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"Light of Freedom"Abigail DeVille

January 27, 2021

Visit our Awards page for this film’s honors and recognition.

Sculptor and installation artist Abigail DeVille reveals the ideas and inspirations behind the making of her public art commission, Light of Freedom (2020). The large sculpture of a scaffolded torch, with flames composed of dozens of blue mannequin arms, was motivated by the Black Lives Matter marches of summer 2020, when waves of demonstrators hooked arm-in-arm to rally against racial injustice amidst the threat of a global pandemic.

Recounting the influence of her fourth grade teacher, DeVille describes her continued interest in history and the active role that she believes every person has in shaping the future. Light of Freedom, installed in New York City’s Madison Square Park, draws upon layers of New York and United States history—summoning the words of Frederick Douglass and the public display of the Statue of Liberty’s hand with torch in Madison Square Park from 1876 to 1882, while commemorating the lives of Black people in North America throughout the last four centuries. Collapsing the past, our turbulent present, and her hope for a better tomorrow, DeVille asks viewers to consider the notion of freedom, which “is under continual construction and reconstruction from generation to generation,” and what role we can play individually and collectively.

More information and credits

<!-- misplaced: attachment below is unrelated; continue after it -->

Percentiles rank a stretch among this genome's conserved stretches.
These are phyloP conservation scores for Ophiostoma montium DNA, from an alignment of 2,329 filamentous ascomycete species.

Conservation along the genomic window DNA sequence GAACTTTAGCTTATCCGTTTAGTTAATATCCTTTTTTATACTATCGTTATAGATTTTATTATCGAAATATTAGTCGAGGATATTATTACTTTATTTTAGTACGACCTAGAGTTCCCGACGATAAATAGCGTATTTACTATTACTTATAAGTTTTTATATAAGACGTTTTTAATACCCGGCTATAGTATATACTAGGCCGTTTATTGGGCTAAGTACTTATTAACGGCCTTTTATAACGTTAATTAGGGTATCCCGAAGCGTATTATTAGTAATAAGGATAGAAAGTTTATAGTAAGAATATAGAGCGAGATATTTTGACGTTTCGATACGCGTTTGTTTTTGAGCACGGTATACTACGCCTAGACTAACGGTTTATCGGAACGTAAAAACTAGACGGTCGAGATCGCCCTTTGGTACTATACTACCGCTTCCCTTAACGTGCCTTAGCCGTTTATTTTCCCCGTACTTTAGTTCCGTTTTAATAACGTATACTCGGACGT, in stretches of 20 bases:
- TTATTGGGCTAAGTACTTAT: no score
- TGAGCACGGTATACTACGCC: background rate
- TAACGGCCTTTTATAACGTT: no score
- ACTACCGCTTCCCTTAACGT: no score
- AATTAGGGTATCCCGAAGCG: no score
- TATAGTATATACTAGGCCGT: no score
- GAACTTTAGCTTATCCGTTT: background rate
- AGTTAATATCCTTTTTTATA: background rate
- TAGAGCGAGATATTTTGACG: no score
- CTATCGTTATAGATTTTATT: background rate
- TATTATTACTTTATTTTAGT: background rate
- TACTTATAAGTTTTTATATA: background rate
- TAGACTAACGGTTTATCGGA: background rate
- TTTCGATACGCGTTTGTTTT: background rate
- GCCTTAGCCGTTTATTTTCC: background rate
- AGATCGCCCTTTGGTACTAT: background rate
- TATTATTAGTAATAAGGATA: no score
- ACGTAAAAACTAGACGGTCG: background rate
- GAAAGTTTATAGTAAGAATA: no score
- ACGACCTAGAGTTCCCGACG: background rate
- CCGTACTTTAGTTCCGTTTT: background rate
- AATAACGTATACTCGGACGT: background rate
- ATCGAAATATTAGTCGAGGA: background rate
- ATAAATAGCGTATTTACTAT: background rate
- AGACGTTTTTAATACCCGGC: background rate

Producer: Ian Forster. Interview: Ian Forster. Editor: Stephanie Andreou. Camera: Sean Hanley. Sound: Fivel Rothberg. Colorist: Jonah Greenstein. Sound Mix: Adam Boese. Music: Blue Dot Sessions. Additional Footage: John Mattiuzzi. Artwork Courtesy: Abigail DeVille and Madison Square Park Conservancy. Special Thanks: Brooke Kamin Rapaport, NYC Ferry, Pioneer Works, and Tom Reidy.

Extended Play is supported by The Andy Warhol Foundation for the Arts; and, in part, by public funds from the New York City Department of Cultural Affairs in partnership with the City Council; Dawn and Chris Fleischner; the Art21 Contemporary Council; and by individual contributors.

Closed captionsAvailable in English, German, Romanian, Italian, Japanese, Korean, Chinese, Italian

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Abigail DeVille

Abigail DeVille was born in 1981 in New York, where she lives and works. Maintaining a long-standing interest in marginalized people and places, DeVille creates site-specific immersive installations designed to bring attention to these forgotten stories. DeVille often works with objects and materials sourced from the area surrounding the exhibition site. Though collected objects are essential to her installations, DeVille’s priority is the stories her installations can tell. DeVille’s family roots in New York go back at least two generations; her interest in the city, and her work about it, is both personal and political.

“This idea of freedom is under continual construction—and reconstruction—from generation to generation.”

Abigail DeVille

Abigail DeVille

The questions and activities included in this guide are recommendations for incorporating Art21 films featuring Abigail DeVille into your classroom.